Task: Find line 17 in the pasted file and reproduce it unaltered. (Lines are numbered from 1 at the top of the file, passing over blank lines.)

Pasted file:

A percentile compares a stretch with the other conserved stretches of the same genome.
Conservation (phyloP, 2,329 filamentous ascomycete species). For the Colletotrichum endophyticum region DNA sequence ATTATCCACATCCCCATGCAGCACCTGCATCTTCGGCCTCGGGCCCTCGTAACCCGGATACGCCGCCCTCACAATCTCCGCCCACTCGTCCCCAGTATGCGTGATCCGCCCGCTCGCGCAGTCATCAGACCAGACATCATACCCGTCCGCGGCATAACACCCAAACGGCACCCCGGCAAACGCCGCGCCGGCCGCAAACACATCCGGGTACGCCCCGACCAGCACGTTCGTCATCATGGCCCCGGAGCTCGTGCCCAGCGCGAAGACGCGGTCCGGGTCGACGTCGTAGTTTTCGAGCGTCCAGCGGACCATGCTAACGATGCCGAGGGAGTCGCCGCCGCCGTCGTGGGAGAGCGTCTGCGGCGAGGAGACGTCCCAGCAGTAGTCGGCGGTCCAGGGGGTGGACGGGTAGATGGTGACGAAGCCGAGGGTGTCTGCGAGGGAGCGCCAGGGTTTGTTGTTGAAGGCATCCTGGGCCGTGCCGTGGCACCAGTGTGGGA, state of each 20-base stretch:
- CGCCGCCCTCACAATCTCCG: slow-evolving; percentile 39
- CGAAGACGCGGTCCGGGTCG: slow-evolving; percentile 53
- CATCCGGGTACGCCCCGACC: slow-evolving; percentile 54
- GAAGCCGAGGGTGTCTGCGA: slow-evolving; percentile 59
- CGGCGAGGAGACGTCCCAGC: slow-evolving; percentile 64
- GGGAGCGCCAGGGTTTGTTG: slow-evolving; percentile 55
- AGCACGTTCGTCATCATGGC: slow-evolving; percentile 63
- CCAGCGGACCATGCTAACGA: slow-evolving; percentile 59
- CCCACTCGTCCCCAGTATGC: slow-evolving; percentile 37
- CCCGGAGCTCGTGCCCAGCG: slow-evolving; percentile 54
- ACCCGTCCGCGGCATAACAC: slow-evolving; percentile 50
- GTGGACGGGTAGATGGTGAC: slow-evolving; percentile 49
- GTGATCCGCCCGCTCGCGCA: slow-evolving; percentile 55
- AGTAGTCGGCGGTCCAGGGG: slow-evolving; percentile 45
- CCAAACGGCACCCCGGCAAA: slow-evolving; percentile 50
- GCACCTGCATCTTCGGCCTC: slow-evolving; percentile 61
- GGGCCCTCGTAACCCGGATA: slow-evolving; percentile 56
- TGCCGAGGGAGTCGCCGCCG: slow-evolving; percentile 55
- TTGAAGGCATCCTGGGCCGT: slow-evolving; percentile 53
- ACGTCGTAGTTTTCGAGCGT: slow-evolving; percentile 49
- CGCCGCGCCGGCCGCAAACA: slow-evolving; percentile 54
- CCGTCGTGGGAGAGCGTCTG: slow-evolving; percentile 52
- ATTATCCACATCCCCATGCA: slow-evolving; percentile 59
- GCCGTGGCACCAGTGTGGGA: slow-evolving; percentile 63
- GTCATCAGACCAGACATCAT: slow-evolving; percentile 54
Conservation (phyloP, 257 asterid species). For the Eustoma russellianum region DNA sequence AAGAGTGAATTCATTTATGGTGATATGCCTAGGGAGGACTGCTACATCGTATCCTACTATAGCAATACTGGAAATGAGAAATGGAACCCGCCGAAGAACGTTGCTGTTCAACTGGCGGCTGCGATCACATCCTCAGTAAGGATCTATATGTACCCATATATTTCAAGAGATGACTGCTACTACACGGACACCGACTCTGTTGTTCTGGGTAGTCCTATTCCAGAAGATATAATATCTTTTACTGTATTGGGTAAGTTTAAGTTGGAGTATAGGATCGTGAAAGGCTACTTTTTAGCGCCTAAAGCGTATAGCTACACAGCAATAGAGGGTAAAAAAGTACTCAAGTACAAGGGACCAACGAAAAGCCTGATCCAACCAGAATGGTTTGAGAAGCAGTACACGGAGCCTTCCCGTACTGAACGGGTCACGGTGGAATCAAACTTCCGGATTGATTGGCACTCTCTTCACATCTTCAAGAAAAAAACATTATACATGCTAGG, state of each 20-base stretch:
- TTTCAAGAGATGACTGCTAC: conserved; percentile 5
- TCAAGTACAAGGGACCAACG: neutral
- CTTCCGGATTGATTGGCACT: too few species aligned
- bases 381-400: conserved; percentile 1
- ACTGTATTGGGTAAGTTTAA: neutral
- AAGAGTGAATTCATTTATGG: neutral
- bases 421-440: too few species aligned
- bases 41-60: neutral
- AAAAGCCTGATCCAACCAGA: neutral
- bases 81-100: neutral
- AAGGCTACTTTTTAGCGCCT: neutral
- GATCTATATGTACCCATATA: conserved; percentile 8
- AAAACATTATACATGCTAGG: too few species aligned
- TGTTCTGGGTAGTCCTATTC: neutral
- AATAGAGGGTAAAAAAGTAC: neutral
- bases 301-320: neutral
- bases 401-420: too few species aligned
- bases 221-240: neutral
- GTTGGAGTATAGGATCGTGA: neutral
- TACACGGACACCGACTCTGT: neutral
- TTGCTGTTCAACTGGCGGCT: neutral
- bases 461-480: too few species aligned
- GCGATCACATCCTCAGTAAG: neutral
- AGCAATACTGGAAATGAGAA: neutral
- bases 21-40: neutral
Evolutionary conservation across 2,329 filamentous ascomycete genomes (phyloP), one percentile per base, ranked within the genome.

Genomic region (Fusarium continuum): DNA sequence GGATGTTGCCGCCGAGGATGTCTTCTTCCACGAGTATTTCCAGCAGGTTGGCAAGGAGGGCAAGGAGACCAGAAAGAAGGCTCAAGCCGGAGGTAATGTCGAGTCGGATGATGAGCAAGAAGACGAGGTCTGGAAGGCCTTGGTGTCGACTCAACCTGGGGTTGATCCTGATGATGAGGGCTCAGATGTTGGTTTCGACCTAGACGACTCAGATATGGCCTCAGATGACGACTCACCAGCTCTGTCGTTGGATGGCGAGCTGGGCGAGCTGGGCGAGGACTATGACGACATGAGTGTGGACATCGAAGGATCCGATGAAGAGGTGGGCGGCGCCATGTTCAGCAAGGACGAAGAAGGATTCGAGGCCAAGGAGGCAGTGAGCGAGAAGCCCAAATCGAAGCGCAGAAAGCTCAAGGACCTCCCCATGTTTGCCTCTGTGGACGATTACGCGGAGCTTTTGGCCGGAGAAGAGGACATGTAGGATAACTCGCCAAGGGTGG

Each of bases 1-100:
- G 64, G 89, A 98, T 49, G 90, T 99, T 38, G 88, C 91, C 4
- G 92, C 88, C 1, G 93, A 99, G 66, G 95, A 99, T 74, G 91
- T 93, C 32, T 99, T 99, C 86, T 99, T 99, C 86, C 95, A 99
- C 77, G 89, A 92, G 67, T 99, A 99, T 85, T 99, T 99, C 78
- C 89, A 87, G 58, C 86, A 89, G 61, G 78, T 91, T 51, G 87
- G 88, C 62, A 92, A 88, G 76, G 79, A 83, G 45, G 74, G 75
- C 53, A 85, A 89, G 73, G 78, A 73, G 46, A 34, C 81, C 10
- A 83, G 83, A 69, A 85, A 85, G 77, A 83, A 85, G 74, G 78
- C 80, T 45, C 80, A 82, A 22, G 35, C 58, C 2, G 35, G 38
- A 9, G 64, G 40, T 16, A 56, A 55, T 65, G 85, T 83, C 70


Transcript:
- CCAAACGGCACCCCGGCAAA: slow-evolving; percentile 50